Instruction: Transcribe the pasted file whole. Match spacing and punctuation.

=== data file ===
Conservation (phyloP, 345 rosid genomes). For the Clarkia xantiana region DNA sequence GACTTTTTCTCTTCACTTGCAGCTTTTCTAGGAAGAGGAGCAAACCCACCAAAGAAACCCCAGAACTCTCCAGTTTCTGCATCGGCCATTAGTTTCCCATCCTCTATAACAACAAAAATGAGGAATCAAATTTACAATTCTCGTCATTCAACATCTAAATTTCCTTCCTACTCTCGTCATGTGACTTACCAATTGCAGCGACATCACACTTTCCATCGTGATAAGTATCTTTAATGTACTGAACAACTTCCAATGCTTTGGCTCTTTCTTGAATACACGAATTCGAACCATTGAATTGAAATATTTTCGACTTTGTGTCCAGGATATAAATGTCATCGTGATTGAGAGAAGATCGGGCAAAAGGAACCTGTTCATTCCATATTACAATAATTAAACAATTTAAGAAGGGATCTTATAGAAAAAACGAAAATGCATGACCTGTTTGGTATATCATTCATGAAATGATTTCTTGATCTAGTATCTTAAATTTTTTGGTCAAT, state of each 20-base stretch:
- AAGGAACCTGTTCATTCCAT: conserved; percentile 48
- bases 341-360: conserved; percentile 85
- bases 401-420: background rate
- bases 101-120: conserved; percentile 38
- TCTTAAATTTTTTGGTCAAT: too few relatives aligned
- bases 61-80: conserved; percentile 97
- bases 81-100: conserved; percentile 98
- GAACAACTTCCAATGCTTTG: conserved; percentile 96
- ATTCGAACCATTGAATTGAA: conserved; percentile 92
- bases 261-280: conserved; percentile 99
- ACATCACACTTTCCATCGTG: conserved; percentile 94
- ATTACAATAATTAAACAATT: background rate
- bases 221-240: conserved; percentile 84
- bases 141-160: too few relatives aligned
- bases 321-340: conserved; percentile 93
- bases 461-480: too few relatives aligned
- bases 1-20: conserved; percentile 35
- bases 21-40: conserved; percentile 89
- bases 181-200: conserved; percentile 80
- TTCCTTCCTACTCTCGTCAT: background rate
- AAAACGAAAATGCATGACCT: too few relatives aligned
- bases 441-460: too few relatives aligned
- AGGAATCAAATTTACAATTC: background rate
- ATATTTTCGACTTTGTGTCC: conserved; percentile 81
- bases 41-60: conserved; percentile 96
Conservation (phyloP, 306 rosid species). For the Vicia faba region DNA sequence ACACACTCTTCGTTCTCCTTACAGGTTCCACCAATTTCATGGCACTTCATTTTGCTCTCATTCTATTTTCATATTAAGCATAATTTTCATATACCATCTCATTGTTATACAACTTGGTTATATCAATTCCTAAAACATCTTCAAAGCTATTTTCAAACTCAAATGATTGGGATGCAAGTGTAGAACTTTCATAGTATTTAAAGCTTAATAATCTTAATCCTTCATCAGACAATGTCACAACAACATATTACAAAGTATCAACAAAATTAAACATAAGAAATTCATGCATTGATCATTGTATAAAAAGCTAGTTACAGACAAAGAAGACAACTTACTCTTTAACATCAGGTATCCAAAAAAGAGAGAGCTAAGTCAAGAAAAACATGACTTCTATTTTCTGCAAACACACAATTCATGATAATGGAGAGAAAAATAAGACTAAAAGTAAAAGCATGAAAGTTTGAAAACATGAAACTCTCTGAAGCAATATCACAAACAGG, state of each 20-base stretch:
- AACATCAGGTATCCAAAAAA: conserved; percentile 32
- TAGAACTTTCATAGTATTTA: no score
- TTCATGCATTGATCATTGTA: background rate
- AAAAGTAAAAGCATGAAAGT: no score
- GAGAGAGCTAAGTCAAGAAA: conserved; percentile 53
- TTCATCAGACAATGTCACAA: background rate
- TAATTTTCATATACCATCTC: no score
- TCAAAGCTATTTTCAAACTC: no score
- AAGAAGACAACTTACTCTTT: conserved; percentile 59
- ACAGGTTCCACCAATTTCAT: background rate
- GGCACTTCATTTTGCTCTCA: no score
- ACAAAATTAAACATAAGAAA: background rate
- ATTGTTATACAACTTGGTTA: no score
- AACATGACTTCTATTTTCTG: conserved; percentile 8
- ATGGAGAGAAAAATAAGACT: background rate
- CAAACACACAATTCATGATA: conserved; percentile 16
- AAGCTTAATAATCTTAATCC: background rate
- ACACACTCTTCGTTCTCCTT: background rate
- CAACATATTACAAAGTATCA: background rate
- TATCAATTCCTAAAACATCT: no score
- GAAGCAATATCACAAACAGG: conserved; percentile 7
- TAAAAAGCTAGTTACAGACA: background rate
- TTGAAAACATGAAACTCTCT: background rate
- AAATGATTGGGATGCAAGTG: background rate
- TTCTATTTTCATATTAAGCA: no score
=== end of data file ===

Conservation (phyloP, 345 rosid genomes). For the Clarkia xantiana region DNA sequence GACTTTTTCTCTTCACTTGCAGCTTTTCTAGGAAGAGGAGCAAACCCACCAAAGAAACCCCAGAACTCTCCAGTTTCTGCATCGGCCATTAGTTTCCCATCCTCTATAACAACAAAAATGAGGAATCAAATTTACAATTCTCGTCATTCAACATCTAAATTTCCTTCCTACTCTCGTCATGTGACTTACCAATTGCAGCGACATCACACTTTCCATCGTGATAAGTATCTTTAATGTACTGAACAACTTCCAATGCTTTGGCTCTTTCTTGAATACACGAATTCGAACCATTGAATTGAAATATTTTCGACTTTGTGTCCAGGATATAAATGTCATCGTGATTGAGAGAAGATCGGGCAAAAGGAACCTGTTCATTCCATATTACAATAATTAAACAATTTAAGAAGGGATCTTATAGAAAAAACGAAAATGCATGACCTGTTTGGTATATCATTCATGAAATGATTTCTTGATCTAGTATCTTAAATTTTTTGGTCAAT, state of each 20-base stretch:
- AAGGAACCTGTTCATTCCAT: conserved; percentile 48
- bases 341-360: conserved; percentile 85
- bases 401-420: background rate
- bases 101-120: conserved; percentile 38
- TCTTAAATTTTTTGGTCAAT: too few relatives aligned
- bases 61-80: conserved; percentile 97
- bases 81-100: conserved; percentile 98
- GAACAACTTCCAATGCTTTG: conserved; percentile 96
- ATTCGAACCATTGAATTGAA: conserved; percentile 92
- bases 261-280: conserved; percentile 99
- ACATCACACTTTCCATCGTG: conserved; percentile 94
- ATTACAATAATTAAACAATT: background rate
- bases 221-240: conserved; percentile 84
- bases 141-160: too few relatives aligned
- bases 321-340: conserved; percentile 93
- bases 461-480: too few relatives aligned
- bases 1-20: conserved; percentile 35
- bases 21-40: conserved; percentile 89
- bases 181-200: conserved; percentile 80
- TTCCTTCCTACTCTCGTCAT: background rate
- AAAACGAAAATGCATGACCT: too few relatives aligned
- bases 441-460: too few relatives aligned
- AGGAATCAAATTTACAATTC: background rate
- ATATTTTCGACTTTGTGTCC: conserved; percentile 81
- bases 41-60: conserved; percentile 96
Conservation (phyloP, 306 rosid species). For the Vicia faba region DNA sequence ACACACTCTTCGTTCTCCTTACAGGTTCCACCAATTTCATGGCACTTCATTTTGCTCTCATTCTATTTTCATATTAAGCATAATTTTCATATACCATCTCATTGTTATACAACTTGGTTATATCAATTCCTAAAACATCTTCAAAGCTATTTTCAAACTCAAATGATTGGGATGCAAGTGTAGAACTTTCATAGTATTTAAAGCTTAATAATCTTAATCCTTCATCAGACAATGTCACAACAACATATTACAAAGTATCAACAAAATTAAACATAAGAAATTCATGCATTGATCATTGTATAAAAAGCTAGTTACAGACAAAGAAGACAACTTACTCTTTAACATCAGGTATCCAAAAAAGAGAGAGCTAAGTCAAGAAAAACATGACTTCTATTTTCTGCAAACACACAATTCATGATAATGGAGAGAAAAATAAGACTAAAAGTAAAAGCATGAAAGTTTGAAAACATGAAACTCTCTGAAGCAATATCACAAACAGG, state of each 20-base stretch:
- AACATCAGGTATCCAAAAAA: conserved; percentile 32
- TAGAACTTTCATAGTATTTA: no score
- TTCATGCATTGATCATTGTA: background rate
- AAAAGTAAAAGCATGAAAGT: no score
- GAGAGAGCTAAGTCAAGAAA: conserved; percentile 53
- TTCATCAGACAATGTCACAA: background rate
- TAATTTTCATATACCATCTC: no score
- TCAAAGCTATTTTCAAACTC: no score
- AAGAAGACAACTTACTCTTT: conserved; percentile 59
- ACAGGTTCCACCAATTTCAT: background rate
- GGCACTTCATTTTGCTCTCA: no score
- ACAAAATTAAACATAAGAAA: background rate
- ATTGTTATACAACTTGGTTA: no score
- AACATGACTTCTATTTTCTG: conserved; percentile 8
- ATGGAGAGAAAAATAAGACT: background rate
- CAAACACACAATTCATGATA: conserved; percentile 16
- AAGCTTAATAATCTTAATCC: background rate
- ACACACTCTTCGTTCTCCTT: background rate
- CAACATATTACAAAGTATCA: background rate
- TATCAATTCCTAAAACATCT: no score
- GAAGCAATATCACAAACAGG: conserved; percentile 7
- TAAAAAGCTAGTTACAGACA: background rate
- TTGAAAACATGAAACTCTCT: background rate
- AAATGATTGGGATGCAAGTG: background rate
- TTCTATTTTCATATTAAGCA: no score